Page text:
Ahead of the US launch of Fortnite, Epic Games made some news when it revealed that rival developers will have to delay the launch of their own versions of the game, as Fortnite v2.0 developers will require Apple content certification for their own servers. The popular battle royale survival game launched worldwide on Thursday, 23 April.
Tim Sweeney, CEO of Epic Games said he was frustrated by the delay, and that it’s good that rivals were getting a different look at how Epic “runs our system”: “This will improve competition among vendors and make game applications for mobile devices more secure and more stable,” Sweeney told me in an email.
“While it’s not perfect, its on the right track to making the mobile platform more robust,” he continued. “The other big mobile players are taking part and creating greater transparency in how others are running their platforms.”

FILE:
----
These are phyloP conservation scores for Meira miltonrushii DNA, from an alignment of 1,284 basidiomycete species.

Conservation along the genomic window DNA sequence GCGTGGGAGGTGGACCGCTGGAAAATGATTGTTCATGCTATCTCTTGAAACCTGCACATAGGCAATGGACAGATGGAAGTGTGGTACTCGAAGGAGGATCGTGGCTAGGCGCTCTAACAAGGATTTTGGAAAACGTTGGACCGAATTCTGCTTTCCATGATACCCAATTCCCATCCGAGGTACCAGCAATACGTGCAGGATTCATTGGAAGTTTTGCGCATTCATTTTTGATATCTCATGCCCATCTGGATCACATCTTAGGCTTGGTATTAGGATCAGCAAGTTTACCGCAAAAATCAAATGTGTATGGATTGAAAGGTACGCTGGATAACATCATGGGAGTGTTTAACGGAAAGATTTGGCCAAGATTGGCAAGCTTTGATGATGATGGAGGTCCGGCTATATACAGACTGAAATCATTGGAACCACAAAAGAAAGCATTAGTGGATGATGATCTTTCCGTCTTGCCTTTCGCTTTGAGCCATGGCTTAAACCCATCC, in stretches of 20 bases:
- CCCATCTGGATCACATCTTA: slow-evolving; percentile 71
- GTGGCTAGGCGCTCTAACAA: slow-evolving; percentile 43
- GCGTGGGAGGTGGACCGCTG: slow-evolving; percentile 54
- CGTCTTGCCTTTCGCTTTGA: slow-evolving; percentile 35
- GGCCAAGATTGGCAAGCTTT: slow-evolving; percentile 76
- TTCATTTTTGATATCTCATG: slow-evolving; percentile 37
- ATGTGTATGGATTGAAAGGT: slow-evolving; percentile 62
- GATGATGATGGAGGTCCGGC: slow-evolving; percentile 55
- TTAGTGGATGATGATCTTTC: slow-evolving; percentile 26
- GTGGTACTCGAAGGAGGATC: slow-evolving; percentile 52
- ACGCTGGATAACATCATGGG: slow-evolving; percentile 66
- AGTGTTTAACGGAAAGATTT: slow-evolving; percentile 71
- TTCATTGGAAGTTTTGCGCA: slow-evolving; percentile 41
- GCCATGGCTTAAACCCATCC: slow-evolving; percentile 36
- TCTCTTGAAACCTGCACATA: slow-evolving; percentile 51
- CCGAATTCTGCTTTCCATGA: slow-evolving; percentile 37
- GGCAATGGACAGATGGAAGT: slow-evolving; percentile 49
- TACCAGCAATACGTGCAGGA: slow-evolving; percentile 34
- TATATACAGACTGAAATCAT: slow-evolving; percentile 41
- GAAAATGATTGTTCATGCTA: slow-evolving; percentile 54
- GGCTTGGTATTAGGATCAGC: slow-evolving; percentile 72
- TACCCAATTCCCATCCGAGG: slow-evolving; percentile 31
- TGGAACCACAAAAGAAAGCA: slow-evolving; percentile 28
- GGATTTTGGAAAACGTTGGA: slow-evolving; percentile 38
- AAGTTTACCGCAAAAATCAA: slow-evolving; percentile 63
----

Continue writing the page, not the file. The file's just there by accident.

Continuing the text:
Even so, Sweeney noted that in its battle royale game, Epic Games isn’t aware of anyone else who offers such a structure: “Dont know what we’re doing differently than others. At least, haven’t seen anyone with a similar structure that we know of, since there are currently no Epic champions in battle royale games today.”
In November, Sweeney told me that Epic is headed down the path of developing and distributing its own versions of apps, “because we believe that Epic will be a significant content licensor of virtual reality and augmented reality content in the future,” he said. “We believe it is our responsibility to make certain that the game will work on the hardware that users actually want to use and not on the one that we think is best. Currently, this means that we don’t have a VR app or Oculus app of our own for Fortnite.”
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